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Alfredo Victoria Nuwaubian Moor v. Brian Fischer

July 22, 2011

ALFREDO VICTORIA NUWAUBIAN MOOR, PLAINTIFF,
v.
BRIAN FISCHER, ET AL., DEFENDANTS.



The opinion of the court was delivered by: P. Kevin Castel, District Judge

MEMORANDUM AND ORDER

P. KEVIN CASTEL, District Judge: Plaintiff Alfredo Victoria, an inmate in the New York Department of Corrections ("DOCS"), who, at all times relevant to the Third Amended Complaint, was incarcerated at Green Haven Correctional Facility ("Green Haven"), brings suit pro se against certain prison officials at Green Haven seeking damages for violations of rights protected under the United States Constitution. Read generously, the Third Amended Complaint asserts claims under 42 U.S.C. § 1983 for excessive force and deliberate indifference to serious medical needs in violation of the Eighth Amendment. The defendants now move to dismiss the Third Amended Complaint. For the reasons explained below, the motion is granted.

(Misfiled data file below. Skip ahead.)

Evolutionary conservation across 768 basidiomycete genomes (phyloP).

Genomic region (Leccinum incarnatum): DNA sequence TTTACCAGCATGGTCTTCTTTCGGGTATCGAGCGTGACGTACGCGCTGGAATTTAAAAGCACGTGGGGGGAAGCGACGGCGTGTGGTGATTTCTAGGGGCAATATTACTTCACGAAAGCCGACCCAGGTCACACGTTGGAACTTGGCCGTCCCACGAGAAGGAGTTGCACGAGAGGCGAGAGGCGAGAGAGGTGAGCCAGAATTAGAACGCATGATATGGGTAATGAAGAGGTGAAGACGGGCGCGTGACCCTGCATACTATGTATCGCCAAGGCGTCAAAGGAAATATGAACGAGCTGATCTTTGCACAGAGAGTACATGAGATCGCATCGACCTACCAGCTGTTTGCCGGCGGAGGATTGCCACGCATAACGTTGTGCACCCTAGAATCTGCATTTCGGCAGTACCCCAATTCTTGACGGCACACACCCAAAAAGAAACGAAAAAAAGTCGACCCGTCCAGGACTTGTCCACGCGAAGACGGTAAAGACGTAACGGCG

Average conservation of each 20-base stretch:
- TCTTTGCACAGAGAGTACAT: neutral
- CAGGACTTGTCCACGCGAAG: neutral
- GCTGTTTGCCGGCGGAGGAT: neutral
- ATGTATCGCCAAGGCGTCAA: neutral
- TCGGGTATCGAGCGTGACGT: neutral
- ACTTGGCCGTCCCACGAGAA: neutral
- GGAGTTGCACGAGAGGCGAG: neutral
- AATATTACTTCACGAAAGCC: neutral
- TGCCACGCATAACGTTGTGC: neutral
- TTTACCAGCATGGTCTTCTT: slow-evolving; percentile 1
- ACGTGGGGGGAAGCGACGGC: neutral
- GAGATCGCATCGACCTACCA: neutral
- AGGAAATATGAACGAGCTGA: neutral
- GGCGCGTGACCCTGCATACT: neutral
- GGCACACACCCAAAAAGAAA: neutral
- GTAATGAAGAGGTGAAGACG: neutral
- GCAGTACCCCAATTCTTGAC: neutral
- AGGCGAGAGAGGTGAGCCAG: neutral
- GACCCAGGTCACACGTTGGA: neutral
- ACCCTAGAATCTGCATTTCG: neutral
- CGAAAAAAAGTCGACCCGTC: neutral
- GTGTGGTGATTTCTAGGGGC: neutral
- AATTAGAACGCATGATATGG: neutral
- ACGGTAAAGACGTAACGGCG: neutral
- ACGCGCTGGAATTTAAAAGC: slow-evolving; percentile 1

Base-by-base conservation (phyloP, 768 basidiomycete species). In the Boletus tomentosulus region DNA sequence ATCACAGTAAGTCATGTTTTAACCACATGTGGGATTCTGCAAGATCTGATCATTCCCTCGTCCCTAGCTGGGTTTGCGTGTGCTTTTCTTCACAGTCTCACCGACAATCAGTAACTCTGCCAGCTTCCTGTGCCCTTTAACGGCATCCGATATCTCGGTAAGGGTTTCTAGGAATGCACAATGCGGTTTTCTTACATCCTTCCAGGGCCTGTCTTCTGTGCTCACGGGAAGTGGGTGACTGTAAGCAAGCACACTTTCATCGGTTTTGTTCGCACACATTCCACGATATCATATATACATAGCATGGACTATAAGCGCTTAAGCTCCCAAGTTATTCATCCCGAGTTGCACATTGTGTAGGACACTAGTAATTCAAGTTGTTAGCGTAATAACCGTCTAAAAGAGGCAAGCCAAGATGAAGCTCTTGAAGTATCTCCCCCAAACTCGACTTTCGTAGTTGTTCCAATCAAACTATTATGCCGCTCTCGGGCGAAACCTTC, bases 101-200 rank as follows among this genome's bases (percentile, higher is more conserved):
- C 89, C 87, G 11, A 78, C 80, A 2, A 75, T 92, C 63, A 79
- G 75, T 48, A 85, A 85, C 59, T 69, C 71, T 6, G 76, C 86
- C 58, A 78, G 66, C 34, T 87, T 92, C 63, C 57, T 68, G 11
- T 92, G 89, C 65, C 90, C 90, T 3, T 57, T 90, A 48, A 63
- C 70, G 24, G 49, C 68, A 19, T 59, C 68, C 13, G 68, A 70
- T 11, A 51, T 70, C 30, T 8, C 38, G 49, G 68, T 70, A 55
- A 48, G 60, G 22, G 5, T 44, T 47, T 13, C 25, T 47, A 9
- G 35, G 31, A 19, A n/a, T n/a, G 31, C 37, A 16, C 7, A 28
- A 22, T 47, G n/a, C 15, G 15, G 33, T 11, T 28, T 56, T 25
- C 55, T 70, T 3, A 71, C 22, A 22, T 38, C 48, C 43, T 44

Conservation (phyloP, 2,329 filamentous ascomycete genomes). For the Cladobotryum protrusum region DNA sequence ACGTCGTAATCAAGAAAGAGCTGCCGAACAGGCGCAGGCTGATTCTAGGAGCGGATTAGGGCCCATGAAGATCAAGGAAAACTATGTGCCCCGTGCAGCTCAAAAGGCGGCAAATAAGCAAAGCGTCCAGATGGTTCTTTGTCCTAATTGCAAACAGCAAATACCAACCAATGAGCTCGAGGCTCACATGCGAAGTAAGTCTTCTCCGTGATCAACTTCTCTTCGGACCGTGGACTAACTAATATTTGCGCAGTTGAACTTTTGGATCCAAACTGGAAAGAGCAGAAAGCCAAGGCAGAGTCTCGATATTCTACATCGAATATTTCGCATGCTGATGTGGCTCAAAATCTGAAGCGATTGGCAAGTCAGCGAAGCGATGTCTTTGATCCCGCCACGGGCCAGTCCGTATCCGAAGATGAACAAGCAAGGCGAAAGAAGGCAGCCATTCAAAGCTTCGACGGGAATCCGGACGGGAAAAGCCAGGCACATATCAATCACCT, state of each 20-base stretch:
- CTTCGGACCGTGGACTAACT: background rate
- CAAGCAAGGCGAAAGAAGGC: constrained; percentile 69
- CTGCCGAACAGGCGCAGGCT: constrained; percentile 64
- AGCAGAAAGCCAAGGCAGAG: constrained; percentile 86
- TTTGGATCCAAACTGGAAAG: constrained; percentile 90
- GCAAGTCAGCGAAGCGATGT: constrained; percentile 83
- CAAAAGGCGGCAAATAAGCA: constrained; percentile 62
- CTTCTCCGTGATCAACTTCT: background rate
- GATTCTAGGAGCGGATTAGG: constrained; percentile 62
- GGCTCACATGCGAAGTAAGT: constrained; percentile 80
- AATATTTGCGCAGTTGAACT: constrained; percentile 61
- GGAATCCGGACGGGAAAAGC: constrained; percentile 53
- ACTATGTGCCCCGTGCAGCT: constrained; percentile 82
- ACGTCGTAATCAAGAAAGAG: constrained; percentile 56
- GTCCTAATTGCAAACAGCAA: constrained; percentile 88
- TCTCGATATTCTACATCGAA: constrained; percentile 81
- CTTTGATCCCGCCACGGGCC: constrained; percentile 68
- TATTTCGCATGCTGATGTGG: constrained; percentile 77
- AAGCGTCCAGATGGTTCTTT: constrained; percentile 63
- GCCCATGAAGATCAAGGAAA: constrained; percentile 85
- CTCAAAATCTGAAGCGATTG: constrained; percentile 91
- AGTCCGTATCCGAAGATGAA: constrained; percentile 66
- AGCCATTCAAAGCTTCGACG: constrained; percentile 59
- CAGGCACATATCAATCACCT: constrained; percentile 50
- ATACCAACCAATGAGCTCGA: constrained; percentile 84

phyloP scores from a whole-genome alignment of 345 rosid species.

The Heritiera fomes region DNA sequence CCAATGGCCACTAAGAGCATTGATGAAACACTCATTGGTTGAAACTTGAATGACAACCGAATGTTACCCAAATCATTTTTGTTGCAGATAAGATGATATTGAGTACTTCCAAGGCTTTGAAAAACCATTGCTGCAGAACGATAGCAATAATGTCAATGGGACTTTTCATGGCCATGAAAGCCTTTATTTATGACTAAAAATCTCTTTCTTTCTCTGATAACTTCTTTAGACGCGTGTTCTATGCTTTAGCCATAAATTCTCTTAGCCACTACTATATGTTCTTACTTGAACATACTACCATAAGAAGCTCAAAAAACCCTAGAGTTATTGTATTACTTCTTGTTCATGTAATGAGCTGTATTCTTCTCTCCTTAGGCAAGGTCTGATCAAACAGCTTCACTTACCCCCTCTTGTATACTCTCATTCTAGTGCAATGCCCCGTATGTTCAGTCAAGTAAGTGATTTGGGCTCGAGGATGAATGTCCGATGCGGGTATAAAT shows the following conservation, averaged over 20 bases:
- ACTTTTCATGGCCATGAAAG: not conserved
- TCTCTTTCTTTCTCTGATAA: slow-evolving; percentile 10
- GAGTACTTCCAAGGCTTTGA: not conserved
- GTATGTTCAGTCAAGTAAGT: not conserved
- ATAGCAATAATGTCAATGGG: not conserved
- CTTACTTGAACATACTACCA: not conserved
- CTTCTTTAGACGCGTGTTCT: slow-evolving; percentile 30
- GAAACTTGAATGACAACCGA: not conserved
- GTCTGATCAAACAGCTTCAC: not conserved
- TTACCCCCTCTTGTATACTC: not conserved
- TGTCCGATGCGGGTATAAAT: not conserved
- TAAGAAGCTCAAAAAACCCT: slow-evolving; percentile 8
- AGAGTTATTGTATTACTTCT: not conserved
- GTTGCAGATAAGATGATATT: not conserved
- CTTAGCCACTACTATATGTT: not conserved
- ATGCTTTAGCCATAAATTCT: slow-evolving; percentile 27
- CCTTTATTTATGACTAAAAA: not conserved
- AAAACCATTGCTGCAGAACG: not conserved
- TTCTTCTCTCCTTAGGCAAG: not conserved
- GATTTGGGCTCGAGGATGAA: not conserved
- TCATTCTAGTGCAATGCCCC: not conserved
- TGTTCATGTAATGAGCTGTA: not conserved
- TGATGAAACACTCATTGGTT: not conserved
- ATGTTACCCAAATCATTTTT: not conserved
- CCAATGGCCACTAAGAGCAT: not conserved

BACKGROUND

On or about May 17, 2010, plaintiff filed his initial complaint naming Brian Fischer, DOCS Commissioner, David Paterson, then New York State Governor, William Lee, Superintendent of Green Haven, and multiple "John Doe" correctional officers. (Docket # 2.) By Order dated May 17, 2010, Chief Judge Loretta A. Preska sua sponte dismissed plaintiff's Complaint as against defendants Fischer and Paterson finding such claims barred under the Eleventh Amendment to the United States Constitution. (Docket # 3.)

Plaintiff has amended his Complaint three times in an attempt to identify the "John Doe" defendants. (Docket # 6, 7, 13.) The Third Amended Complaint, filed on or about October 4, 2010, names, in addition to Superintendent Lee, Sergeant O'Connor, Correction Officer Jeffrey MacIsaac, Correction Officer Anthony Cefaloni and Correction Officer Steven Purcell, all Green Haven employees. (Third Am. Compl. § I.B.)